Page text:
Culture

Political Correctness

There seems to be a growing misunderstanding of political correctness. Many people view political correctness as a trivial limitation on their freedom of speech. They get mad when proponents of political correctness, such as myself, tell them they shouldn’t use certain words and phrases. They often argue that we’re just being petty, and that if we don’t like their choice of words, then we should simply get over it. This attitude is indicative of a misunderstanding of political correctness.

Political correctness is the acknowledgement of certain words and phrases to be culturally insensitive to a group of people in society, such as a group identified by gender, race, ethnicity, sexual orientation or other classifications, and the refraining from using these words and phrases out of respect for these particular groups. Political correctness serves a very important function. It serves to phase out oppression and discrimination reflected in our vernacular. It is a movement emphasizing respect, inclusiveness and multiculturalism.

Language reflects a society in much the same way as art. It evolves to reflect the cultural zeitgeist. Meanings of words are forged by their historical context. There are many words and phrases rooted in sexism, racism, homophobia and other forms of discrimination because these were the prevailing attitudes at the time. But we as a society have come to realize the social injustice being committed by using these words. Words mean things, and continuing to use certain words is perpetuating a form of oppression. Dismissing political correctness is to dismiss the entire history—the etymology—of certain words and the impact they have on particular groups of people. At best, it’s inconsiderate; at worst, it’s bigoted.

What is considered politically correct, or, better yet, what is not considered politically correct, is a matter of evolving social dynamics. It often takes members of an affected class standing up and demanding that a particular word or phrase no longer be used; either because its meaning is inherently degrading toward said group, or because the word or phrase has an historically derogatory connotation. What political correctness is not is a movement to censor offensiveness altogether. For example, political correctness distinguishes between words like “ugly” and “stupid”, and “nigger” and “tranny”—the former are merely insults; the latter are insults that are inherently racial and gender biased, respectively.

There are also phrases that have discriminatory implications. For example, the phrase “Don’t be a pussy”, or simply calling someone a “pussy”, implies gender inferiority, as explained in the featured photo. Another example of a discriminatory phrase, one that is also explained in the featured photo, is “That’s so gay”, when “gay” is used as a synonym for “stupid”, “ridiculous” or any other negative attribute. There is nothing wrong with being gay, and it should not be used as a synonym for bad things.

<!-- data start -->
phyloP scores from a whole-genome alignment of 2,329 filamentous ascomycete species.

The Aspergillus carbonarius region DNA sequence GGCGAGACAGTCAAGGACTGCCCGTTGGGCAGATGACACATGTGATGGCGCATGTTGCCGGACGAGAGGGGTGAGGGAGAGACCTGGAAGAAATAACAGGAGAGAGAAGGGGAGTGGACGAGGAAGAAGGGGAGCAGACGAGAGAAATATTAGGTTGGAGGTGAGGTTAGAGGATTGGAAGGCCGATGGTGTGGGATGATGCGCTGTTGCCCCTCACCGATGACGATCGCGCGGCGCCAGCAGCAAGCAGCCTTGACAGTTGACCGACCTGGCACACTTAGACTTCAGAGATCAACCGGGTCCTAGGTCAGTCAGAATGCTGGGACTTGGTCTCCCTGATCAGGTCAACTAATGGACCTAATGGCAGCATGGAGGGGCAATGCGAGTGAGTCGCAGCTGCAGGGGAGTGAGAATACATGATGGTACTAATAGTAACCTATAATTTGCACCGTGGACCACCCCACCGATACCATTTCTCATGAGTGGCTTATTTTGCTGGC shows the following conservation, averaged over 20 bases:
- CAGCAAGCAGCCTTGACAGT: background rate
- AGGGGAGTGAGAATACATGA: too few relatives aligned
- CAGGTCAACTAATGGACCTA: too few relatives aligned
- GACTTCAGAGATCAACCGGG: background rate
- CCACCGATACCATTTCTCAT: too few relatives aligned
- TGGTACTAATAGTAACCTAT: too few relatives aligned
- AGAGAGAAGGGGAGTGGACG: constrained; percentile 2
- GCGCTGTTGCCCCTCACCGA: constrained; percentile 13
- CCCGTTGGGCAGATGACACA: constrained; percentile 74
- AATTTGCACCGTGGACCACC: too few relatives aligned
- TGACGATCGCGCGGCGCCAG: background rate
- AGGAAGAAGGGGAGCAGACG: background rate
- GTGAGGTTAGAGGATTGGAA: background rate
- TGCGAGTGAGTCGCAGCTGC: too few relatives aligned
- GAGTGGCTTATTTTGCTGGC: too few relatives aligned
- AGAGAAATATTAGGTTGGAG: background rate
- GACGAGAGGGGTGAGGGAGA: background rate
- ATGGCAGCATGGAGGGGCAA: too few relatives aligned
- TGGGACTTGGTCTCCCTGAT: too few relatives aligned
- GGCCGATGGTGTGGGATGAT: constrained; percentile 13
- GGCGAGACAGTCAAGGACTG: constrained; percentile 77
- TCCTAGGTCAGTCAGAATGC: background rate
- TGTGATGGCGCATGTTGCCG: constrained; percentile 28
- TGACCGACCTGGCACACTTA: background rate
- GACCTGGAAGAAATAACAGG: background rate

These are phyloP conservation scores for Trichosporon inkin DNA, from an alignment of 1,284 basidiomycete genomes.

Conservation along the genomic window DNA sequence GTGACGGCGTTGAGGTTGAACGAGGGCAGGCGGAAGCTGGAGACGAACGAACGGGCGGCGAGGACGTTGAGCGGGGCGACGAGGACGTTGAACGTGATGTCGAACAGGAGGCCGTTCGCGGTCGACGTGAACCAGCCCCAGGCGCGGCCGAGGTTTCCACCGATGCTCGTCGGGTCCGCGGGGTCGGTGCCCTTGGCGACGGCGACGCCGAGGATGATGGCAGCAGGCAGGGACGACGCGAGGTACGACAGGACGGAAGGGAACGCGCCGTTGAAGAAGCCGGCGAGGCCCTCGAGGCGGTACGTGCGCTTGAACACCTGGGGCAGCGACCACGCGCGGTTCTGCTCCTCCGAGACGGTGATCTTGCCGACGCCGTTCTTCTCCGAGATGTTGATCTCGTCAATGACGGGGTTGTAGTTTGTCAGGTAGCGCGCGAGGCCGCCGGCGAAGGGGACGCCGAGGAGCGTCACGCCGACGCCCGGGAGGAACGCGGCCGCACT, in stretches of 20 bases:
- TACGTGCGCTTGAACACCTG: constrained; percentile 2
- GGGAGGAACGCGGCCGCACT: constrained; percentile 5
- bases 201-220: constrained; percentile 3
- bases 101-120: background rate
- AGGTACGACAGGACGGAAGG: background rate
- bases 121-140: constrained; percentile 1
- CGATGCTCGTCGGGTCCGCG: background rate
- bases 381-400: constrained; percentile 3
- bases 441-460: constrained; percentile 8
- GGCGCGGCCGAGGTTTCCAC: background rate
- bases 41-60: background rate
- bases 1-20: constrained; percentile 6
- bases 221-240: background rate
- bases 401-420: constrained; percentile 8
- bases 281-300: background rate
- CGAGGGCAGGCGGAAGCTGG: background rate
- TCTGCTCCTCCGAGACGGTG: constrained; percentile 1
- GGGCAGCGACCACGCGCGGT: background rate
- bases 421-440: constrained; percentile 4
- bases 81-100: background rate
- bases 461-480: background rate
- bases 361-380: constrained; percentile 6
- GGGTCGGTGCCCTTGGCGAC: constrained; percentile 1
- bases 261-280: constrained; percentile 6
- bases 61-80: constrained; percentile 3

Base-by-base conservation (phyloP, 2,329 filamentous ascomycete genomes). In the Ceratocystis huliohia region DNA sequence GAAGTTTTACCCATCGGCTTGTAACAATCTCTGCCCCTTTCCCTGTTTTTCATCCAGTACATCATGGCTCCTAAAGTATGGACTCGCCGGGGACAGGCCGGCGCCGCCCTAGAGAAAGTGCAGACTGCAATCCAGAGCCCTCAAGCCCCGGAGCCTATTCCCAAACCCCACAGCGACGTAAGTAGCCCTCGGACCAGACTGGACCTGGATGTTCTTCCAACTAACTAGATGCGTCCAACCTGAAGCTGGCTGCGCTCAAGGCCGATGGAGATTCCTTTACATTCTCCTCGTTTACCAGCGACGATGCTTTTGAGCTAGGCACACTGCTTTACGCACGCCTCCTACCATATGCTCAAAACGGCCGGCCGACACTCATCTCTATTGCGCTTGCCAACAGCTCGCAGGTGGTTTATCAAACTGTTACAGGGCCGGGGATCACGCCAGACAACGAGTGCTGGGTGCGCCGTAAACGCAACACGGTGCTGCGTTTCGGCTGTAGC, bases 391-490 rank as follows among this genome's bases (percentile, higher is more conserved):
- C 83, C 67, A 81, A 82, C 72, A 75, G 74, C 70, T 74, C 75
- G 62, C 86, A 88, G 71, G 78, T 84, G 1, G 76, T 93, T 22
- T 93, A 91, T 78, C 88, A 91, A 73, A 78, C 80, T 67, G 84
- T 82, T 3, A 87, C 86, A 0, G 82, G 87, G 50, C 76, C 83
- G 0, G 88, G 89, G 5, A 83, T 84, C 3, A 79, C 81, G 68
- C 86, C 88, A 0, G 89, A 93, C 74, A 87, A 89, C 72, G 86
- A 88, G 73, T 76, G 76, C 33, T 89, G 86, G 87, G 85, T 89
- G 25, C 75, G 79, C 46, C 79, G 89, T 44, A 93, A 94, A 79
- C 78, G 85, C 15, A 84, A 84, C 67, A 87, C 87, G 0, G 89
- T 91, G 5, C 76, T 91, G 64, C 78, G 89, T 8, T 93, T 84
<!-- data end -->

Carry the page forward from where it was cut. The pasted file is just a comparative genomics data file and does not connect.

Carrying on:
Now, there is a rather pretentious argument often used by opponents of PC (political correctness). The argument is that shying away from politically incorrect words and phrases actually empowers them. This is a ridiculous argument, and clearly a disingenuous attempt to dismiss the whole debate while still believing it is acceptable to use these words and phrases and even encouraged. This argument again dismisses the etymology behind them and ignores the feelings of those most affected. It is a more subtle form of the “get over it” argument. The meaning and connotation of words and phrases does not change simply because we choose to ignore them. In many cases, it further entrenches their roots into our culture.

Proponents of PC are under no delusion we can control the words coming out of people’s mouth, but that’s also not our goal as a movement. We simply aim to make individuals more cognizant of the effect certain words and utterances have, and that ceasing to use them will foster a more equitable, respectful, inclusive and diverse society. Is that really so bad?

Personally, I’ve always thought this to be a no-brainer, but I’m amazed at the amount of backlash against PC. I expect it from social conservatives, but there are even members of historically oppressed groups failing to empathize with other historically oppressed groups on this issue. This baffles me.

What I would ask opponents of PC is what they get out of using these terrible words and phrases to which they cling. Are they delighted by cruelty and insensitivity? What do they lose by refraining from using discriminatory words and phrases out of respect? To me, the debate always seems to boil down to convenience versus respect: “I’m mad because it’s inconvenient to be respectful, so I will continue to say whatever I want and there is nothing you can do about it”. Opponents of PC refuse to be held accountable, or often to even be bothered talking about it. It’s childish, and really obnoxious. All I can hope is that when the cards are down they are on the right side of history. Words matter.

8 comments

  1. I cogent and well argued post, words can hurt and it’s simply good manners to speak to other people in a way that respects them and also yourself.